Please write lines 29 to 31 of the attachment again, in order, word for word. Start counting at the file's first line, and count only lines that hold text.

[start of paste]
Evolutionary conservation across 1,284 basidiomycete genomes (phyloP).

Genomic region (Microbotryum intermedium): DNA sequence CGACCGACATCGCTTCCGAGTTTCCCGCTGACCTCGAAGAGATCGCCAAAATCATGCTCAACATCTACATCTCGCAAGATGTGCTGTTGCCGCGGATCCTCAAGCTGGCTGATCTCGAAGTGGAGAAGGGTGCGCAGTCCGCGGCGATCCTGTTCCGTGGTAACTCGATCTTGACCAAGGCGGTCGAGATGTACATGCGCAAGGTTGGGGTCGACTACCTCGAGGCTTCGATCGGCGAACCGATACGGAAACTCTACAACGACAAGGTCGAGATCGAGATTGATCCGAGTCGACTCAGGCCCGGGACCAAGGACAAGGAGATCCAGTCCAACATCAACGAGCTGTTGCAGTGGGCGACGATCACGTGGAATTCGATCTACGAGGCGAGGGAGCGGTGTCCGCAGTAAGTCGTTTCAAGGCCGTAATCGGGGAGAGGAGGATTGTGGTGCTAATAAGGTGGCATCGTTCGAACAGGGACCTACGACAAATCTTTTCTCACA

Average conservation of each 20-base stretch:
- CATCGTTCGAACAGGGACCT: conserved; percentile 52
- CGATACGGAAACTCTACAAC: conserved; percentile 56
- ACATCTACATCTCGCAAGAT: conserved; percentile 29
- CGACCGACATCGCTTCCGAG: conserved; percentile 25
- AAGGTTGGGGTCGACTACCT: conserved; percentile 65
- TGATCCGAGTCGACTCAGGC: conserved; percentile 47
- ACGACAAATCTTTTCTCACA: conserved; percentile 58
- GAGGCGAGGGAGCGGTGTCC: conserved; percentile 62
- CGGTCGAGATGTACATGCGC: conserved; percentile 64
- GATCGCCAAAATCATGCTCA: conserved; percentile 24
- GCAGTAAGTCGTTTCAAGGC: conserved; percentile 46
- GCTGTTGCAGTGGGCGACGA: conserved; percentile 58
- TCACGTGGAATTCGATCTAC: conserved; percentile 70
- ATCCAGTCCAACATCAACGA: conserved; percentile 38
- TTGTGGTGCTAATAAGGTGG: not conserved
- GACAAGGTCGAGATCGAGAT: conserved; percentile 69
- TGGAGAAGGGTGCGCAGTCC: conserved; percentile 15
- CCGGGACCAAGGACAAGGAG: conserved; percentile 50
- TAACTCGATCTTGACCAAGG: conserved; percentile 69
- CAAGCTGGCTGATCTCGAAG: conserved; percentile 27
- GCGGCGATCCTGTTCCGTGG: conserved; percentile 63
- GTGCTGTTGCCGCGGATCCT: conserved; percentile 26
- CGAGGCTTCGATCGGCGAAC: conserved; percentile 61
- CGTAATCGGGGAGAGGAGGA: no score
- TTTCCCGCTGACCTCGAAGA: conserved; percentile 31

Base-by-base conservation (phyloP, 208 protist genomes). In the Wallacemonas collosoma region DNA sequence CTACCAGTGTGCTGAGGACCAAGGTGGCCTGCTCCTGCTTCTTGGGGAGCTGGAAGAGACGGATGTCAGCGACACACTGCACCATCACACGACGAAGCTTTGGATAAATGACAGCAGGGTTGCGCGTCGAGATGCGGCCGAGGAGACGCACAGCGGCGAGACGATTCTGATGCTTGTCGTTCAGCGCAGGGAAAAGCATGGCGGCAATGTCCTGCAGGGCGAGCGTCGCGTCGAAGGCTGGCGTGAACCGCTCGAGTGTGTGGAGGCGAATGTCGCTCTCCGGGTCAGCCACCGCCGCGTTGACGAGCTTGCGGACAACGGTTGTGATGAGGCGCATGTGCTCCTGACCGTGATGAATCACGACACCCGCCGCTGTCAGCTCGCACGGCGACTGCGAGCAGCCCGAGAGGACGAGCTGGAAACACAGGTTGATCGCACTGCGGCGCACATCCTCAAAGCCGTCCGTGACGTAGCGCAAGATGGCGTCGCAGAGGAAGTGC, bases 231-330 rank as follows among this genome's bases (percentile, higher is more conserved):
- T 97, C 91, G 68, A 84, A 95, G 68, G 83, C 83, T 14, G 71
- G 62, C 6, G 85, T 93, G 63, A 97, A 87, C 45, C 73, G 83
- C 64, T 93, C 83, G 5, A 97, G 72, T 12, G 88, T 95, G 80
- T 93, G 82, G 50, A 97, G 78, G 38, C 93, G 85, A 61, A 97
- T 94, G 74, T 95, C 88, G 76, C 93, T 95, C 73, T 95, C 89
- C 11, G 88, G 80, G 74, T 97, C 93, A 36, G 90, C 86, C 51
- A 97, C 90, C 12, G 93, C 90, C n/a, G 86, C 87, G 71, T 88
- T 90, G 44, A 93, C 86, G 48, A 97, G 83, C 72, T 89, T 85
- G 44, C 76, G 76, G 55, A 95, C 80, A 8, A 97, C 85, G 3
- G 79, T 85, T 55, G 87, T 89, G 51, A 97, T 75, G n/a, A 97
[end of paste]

Base-by-base conservation (phyloP, 208 protist genomes). In the Wallacemonas collosoma region DNA sequence CTACCAGTGTGCTGAGGACCAAGGTGGCCTGCTCCTGCTTCTTGGGGAGCTGGAAGAGACGGATGTCAGCGACACACTGCACCATCACACGACGAAGCTTTGGATAAATGACAGCAGGGTTGCGCGTCGAGATGCGGCCGAGGAGACGCACAGCGGCGAGACGATTCTGATGCTTGTCGTTCAGCGCAGGGAAAAGCATGGCGGCAATGTCCTGCAGGGCGAGCGTCGCGTCGAAGGCTGGCGTGAACCGCTCGAGTGTGTGGAGGCGAATGTCGCTCTCCGGGTCAGCCACCGCCGCGTTGACGAGCTTGCGGACAACGGTTGTGATGAGGCGCATGTGCTCCTGACCGTGATGAATCACGACACCCGCCGCTGTCAGCTCGCACGGCGACTGCGAGCAGCCCGAGAGGACGAGCTGGAAACACAGGTTGATCGCACTGCGGCGCACATCCTCAAAGCCGTCCGTGACGTAGCGCAAGATGGCGTCGCAGAGGAAGTGC, bases 231-330 rank as follows among this genome's bases (percentile, higher is more conserved):
- T 97, C 91, G 68, A 84, A 95, G 68, G 83, C 83, T 14, G 71
- G 62, C 6, G 85, T 93, G 63, A 97, A 87, C 45, C 73, G 83